Previously expenses have been subject to a private to business ratio (including when the asset was available for use even if it wasn't being used). The new rules restrict the deductibility of this expenditure by limiting the expenditure allowed for the period that the asset is available for use and not used.

Even though these rules have just been enacted, they actually apply from 1 April 2013. If you own any assets such as a holiday bach or a boat and rent these out during the year, please come and talk to us. The government has publicly stated they are expecting an extra $50m in revenue from these new rules, so they will be enforced.

Call us on (09) 576 4166 for assistance.

Whether you're planning a new product, a new business venture or simply brainstorming, here are some tips to help boost creativity and innovation within your business:

1. Don't assume the current way is the right way. Challenge long standing processes that are currently used within your business and promote evolution of new systems and ideas for your business. Be a innovative as you like.

2. Ask the questions - what are you doing and why? Don't stray from your original mission unless it's clear the new route will be beneficial. Always align your tasks with your goals but make sure you assess these regularly so you know what you're doing and why. It's a form of tracking.

3. The first solution may not be the most effective.  Hurrah you found one! But don't stop there. Refine it to ensure it's the best solution, test it, put it to use and then adapt as necessary.

4. Meet new people in new industries.  It's amazing what happens beyond your bubble. Open yourself for new viewpoints and creative avenues that could relate to your business. Find out about business networking evenings in your area and go along. Take team members that you think might be interested in what's being presented; you may be surprised at what you learn about other industries.

5. Inspire the team  with real business success stories. Encourage them to learn and relate. Invite guest speakers to team meetings or watch inspirational clips together on YouTube.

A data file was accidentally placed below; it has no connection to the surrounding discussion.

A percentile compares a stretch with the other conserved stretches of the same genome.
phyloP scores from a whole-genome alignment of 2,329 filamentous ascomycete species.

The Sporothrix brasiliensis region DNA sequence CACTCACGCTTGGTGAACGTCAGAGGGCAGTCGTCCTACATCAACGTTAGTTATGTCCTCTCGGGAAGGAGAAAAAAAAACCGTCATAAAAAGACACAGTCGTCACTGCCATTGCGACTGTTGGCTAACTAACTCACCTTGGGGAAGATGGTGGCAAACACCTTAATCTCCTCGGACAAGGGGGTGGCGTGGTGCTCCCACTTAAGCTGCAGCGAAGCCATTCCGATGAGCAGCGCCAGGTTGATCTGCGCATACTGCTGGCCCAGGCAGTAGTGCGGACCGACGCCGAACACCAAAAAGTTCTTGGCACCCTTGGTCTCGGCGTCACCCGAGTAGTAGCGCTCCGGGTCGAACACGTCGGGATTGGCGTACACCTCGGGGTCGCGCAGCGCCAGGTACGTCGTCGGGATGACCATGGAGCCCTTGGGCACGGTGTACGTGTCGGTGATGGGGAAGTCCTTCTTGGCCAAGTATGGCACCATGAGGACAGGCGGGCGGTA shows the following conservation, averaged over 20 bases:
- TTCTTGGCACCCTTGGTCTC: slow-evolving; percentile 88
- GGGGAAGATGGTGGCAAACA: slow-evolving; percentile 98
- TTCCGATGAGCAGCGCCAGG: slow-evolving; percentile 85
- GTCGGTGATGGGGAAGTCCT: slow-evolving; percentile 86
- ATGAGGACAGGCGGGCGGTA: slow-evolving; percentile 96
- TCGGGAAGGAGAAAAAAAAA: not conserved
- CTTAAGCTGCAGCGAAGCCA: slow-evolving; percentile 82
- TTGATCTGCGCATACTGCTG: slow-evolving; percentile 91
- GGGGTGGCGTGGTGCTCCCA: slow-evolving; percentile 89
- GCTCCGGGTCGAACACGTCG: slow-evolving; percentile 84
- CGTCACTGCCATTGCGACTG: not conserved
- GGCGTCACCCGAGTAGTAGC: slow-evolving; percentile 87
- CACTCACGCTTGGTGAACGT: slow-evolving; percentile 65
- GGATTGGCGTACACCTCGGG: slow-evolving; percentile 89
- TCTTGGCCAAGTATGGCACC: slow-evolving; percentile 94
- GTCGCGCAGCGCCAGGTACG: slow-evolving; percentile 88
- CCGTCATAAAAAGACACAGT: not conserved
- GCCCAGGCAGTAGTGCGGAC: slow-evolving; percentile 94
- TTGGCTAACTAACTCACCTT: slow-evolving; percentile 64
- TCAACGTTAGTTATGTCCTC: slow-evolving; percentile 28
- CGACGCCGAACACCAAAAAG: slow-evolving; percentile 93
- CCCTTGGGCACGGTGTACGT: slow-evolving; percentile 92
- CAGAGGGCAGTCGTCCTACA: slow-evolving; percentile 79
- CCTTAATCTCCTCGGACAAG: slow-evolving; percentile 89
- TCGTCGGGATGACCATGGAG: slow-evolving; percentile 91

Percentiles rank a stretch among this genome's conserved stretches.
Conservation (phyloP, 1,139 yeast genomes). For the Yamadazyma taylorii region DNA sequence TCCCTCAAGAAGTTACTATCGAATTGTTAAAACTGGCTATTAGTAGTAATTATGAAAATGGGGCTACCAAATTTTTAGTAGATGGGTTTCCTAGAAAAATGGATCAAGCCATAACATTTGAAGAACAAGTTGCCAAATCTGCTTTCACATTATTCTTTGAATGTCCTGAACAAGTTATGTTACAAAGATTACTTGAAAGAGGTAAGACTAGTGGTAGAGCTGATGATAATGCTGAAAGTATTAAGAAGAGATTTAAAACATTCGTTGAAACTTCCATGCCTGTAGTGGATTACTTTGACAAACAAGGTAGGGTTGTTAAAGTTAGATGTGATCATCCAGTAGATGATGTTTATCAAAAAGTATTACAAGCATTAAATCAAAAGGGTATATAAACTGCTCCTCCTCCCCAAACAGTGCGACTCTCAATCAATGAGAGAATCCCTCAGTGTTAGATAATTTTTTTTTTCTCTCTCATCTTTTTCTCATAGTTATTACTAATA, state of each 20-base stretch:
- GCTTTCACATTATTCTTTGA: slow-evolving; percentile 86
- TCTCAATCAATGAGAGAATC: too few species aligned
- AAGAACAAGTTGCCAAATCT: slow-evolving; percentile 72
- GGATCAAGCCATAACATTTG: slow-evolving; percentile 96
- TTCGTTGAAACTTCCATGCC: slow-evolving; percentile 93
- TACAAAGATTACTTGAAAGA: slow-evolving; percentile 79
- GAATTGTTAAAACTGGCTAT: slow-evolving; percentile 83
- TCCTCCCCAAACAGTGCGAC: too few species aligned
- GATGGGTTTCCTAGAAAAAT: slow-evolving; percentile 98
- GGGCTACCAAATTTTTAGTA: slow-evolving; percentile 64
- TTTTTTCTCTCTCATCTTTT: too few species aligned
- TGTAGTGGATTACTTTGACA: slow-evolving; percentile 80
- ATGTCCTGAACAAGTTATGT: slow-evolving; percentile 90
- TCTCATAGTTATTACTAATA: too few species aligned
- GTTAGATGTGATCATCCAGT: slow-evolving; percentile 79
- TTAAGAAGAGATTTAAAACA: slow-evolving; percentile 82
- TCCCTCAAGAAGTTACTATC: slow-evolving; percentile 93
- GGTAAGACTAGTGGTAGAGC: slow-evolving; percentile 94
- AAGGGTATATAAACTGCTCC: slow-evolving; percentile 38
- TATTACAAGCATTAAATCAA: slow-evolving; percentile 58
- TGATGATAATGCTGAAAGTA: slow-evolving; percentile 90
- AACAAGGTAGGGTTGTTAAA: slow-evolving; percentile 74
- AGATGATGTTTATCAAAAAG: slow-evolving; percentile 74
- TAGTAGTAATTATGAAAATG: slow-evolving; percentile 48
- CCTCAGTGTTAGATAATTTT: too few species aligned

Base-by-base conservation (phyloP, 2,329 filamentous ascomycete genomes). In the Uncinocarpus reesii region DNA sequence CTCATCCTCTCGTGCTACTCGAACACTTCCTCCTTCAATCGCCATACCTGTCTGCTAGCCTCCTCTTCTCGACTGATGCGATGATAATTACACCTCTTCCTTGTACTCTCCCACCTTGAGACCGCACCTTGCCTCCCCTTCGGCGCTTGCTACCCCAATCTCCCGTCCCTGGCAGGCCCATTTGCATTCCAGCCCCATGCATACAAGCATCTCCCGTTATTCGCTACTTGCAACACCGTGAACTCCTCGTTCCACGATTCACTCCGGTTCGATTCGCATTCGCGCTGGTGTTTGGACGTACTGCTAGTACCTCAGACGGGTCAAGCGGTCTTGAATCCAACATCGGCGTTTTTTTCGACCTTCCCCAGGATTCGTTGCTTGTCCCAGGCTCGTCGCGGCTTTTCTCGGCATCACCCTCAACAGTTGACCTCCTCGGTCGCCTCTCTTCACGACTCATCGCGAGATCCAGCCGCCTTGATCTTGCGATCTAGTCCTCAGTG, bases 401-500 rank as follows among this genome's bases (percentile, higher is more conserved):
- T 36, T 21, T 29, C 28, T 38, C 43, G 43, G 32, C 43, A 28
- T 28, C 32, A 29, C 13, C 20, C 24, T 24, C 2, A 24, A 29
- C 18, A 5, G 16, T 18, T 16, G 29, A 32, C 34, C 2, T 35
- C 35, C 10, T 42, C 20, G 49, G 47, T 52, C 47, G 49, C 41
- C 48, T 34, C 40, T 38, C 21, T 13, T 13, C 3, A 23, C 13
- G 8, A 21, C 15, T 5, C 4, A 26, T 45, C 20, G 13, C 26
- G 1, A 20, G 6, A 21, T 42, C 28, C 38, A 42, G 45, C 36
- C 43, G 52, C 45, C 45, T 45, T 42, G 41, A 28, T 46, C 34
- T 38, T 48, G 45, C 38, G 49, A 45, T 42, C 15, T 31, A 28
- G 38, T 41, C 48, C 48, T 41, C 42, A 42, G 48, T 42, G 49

6. You can't learn less.  Regularly research new ideas or possibilities. You never know what will trigger a fantastic idea. Most of this can be done online through social media, but encourage brainstorming and team input on project or product business possibilities.

7. Don't bury issues - celebrate them. Make problem solving fun and have the team break from their daily tasks to brainstorm. You could learn a lot from their fresh perspectives ad they'll enjoy being part of the decision making process.

8. Your employees are your first/most important customer. Treat them with the necessary respect and value their opinions.

Changes to online tax returns

The IRD have made changes to the way you file your GST returns.

In September last year the IRD introduced the eGST filing service. Now the decision has been made to remove the ability for the public to access the standard online form, meaning customers will need to change their filing methods and register to file their returns through MyIR.

The IRD will have sent a letter to all clients in July notifying them of the change. In addition to this a new GST email service has been established to alert customers registered with My IR that their GST return is available, three days before it's due.

If you are having difficulty with this change please call us on (09) 576 4166 as we are able to assist with preparing and filing your GST.

What is RSS?

RSS is short for Rich Site Summary or Really Simple Syndication. RSS feeds allow you to subscribe to news, blogs or websites without having to regularly check back to see if the content has been updated. Instead, when an update is made, a link is sent directly to your email address to notify you. It's a great way to stay informed on your favourite sites, without being bombarded with regular e-newsletters.

A recent change in legislation introduced new rules on the tax treatment of lease inducement payments and surrender payments. From 1 April 2013, such payments are deductible for the payer and taxable for the recipient and are subject to spreading rules.

If you are negotiating or renewing commercial leases, we recommend talking to us to ensure any tax considerations are correctly taken into account.